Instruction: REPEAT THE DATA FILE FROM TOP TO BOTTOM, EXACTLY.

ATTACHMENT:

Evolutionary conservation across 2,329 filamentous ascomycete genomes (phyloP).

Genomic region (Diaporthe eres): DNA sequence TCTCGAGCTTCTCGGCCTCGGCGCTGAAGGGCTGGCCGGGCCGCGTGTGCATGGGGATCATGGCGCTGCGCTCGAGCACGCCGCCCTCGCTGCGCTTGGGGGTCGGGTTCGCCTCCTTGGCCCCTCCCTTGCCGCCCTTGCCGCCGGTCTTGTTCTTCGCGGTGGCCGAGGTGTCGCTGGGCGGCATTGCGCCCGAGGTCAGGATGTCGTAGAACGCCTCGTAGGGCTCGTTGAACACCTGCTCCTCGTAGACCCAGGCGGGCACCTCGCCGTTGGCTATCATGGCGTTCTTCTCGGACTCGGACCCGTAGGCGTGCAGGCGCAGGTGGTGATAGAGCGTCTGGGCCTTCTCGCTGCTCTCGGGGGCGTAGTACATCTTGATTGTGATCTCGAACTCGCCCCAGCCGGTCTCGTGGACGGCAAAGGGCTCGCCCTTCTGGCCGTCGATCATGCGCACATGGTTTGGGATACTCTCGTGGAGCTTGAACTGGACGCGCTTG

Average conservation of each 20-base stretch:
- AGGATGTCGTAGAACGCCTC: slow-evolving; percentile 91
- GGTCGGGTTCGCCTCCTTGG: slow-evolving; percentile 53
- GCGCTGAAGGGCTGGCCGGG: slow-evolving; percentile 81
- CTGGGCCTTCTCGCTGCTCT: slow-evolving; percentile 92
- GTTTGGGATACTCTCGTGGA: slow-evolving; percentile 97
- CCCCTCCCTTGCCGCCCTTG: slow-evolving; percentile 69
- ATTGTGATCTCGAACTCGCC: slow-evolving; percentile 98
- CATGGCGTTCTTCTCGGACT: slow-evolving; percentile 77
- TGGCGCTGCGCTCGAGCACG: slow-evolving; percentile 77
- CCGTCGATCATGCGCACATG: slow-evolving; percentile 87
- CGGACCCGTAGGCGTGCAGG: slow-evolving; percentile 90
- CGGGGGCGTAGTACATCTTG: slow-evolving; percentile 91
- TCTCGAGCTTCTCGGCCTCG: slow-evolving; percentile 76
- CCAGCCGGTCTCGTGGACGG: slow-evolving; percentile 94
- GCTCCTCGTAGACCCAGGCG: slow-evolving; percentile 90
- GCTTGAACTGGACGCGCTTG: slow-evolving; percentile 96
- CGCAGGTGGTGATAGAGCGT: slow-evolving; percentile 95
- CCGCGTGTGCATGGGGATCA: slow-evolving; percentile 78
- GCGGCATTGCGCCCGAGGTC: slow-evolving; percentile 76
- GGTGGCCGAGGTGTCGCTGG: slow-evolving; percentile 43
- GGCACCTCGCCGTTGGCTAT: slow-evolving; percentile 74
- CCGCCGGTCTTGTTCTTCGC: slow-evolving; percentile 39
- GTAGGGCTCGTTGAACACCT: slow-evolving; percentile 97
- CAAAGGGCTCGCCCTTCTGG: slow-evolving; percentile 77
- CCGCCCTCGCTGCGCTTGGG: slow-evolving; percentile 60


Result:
Evolutionary conservation across 2,329 filamentous ascomycete genomes (phyloP).

Genomic region (Diaporthe eres): DNA sequence TCTCGAGCTTCTCGGCCTCGGCGCTGAAGGGCTGGCCGGGCCGCGTGTGCATGGGGATCATGGCGCTGCGCTCGAGCACGCCGCCCTCGCTGCGCTTGGGGGTCGGGTTCGCCTCCTTGGCCCCTCCCTTGCCGCCCTTGCCGCCGGTCTTGTTCTTCGCGGTGGCCGAGGTGTCGCTGGGCGGCATTGCGCCCGAGGTCAGGATGTCGTAGAACGCCTCGTAGGGCTCGTTGAACACCTGCTCCTCGTAGACCCAGGCGGGCACCTCGCCGTTGGCTATCATGGCGTTCTTCTCGGACTCGGACCCGTAGGCGTGCAGGCGCAGGTGGTGATAGAGCGTCTGGGCCTTCTCGCTGCTCTCGGGGGCGTAGTACATCTTGATTGTGATCTCGAACTCGCCCCAGCCGGTCTCGTGGACGGCAAAGGGCTCGCCCTTCTGGCCGTCGATCATGCGCACATGGTTTGGGATACTCTCGTGGAGCTTGAACTGGACGCGCTTG

Average conservation of each 20-base stretch:
- AGGATGTCGTAGAACGCCTC: slow-evolving; percentile 91
- GGTCGGGTTCGCCTCCTTGG: slow-evolving; percentile 53
- GCGCTGAAGGGCTGGCCGGG: slow-evolving; percentile 81
- CTGGGCCTTCTCGCTGCTCT: slow-evolving; percentile 92
- GTTTGGGATACTCTCGTGGA: slow-evolving; percentile 97
- CCCCTCCCTTGCCGCCCTTG: slow-evolving; percentile 69
- ATTGTGATCTCGAACTCGCC: slow-evolving; percentile 98
- CATGGCGTTCTTCTCGGACT: slow-evolving; percentile 77
- TGGCGCTGCGCTCGAGCACG: slow-evolving; percentile 77
- CCGTCGATCATGCGCACATG: slow-evolving; percentile 87
- CGGACCCGTAGGCGTGCAGG: slow-evolving; percentile 90
- CGGGGGCGTAGTACATCTTG: slow-evolving; percentile 91
- TCTCGAGCTTCTCGGCCTCG: slow-evolving; percentile 76
- CCAGCCGGTCTCGTGGACGG: slow-evolving; percentile 94
- GCTCCTCGTAGACCCAGGCG: slow-evolving; percentile 90
- GCTTGAACTGGACGCGCTTG: slow-evolving; percentile 96
- CGCAGGTGGTGATAGAGCGT: slow-evolving; percentile 95
- CCGCGTGTGCATGGGGATCA: slow-evolving; percentile 78
- GCGGCATTGCGCCCGAGGTC: slow-evolving; percentile 76
- GGTGGCCGAGGTGTCGCTGG: slow-evolving; percentile 43
- GGCACCTCGCCGTTGGCTAT: slow-evolving; percentile 74
- CCGCCGGTCTTGTTCTTCGC: slow-evolving; percentile 39
- GTAGGGCTCGTTGAACACCT: slow-evolving; percentile 97
- CAAAGGGCTCGCCCTTCTGG: slow-evolving; percentile 77
- CCGCCCTCGCTGCGCTTGGG: slow-evolving; percentile 60